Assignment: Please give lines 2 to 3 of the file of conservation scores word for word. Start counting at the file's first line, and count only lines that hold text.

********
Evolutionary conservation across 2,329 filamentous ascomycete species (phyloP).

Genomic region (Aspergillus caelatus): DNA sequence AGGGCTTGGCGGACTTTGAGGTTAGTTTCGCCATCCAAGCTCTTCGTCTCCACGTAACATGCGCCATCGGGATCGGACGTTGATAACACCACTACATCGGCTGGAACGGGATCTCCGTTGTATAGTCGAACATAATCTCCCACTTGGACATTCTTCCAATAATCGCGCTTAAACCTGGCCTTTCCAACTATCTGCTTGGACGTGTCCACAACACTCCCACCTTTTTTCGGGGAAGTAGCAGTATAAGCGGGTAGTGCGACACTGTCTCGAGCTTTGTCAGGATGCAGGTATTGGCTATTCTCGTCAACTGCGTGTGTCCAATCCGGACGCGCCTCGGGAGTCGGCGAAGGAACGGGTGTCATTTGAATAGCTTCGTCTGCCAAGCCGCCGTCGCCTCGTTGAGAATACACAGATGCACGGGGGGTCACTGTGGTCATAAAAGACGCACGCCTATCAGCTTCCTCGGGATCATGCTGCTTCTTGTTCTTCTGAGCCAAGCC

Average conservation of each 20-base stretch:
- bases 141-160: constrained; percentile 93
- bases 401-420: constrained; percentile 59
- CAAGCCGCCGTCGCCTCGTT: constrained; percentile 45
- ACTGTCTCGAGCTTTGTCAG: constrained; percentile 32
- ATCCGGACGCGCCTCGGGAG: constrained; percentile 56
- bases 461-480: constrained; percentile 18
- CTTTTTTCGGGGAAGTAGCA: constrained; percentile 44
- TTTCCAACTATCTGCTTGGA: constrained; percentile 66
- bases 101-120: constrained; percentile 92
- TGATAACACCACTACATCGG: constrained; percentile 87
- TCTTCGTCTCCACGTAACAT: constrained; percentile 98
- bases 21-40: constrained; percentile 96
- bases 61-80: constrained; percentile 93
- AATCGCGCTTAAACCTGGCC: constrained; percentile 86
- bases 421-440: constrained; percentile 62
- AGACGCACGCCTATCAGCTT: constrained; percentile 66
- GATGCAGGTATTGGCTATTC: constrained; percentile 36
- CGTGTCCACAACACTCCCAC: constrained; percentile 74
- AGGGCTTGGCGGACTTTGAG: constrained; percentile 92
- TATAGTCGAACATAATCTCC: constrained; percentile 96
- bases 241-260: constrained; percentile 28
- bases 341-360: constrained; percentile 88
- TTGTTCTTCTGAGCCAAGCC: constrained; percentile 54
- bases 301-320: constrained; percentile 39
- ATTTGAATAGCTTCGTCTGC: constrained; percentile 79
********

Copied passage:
Genomic region (Aspergillus caelatus): DNA sequence AGGGCTTGGCGGACTTTGAGGTTAGTTTCGCCATCCAAGCTCTTCGTCTCCACGTAACATGCGCCATCGGGATCGGACGTTGATAACACCACTACATCGGCTGGAACGGGATCTCCGTTGTATAGTCGAACATAATCTCCCACTTGGACATTCTTCCAATAATCGCGCTTAAACCTGGCCTTTCCAACTATCTGCTTGGACGTGTCCACAACACTCCCACCTTTTTTCGGGGAAGTAGCAGTATAAGCGGGTAGTGCGACACTGTCTCGAGCTTTGTCAGGATGCAGGTATTGGCTATTCTCGTCAACTGCGTGTGTCCAATCCGGACGCGCCTCGGGAGTCGGCGAAGGAACGGGTGTCATTTGAATAGCTTCGTCTGCCAAGCCGCCGTCGCCTCGTTGAGAATACACAGATGCACGGGGGGTCACTGTGGTCATAAAAGACGCACGCCTATCAGCTTCCTCGGGATCATGCTGCTTCTTGTTCTTCTGAGCCAAGCC

Average conservation of each 20-base stretch: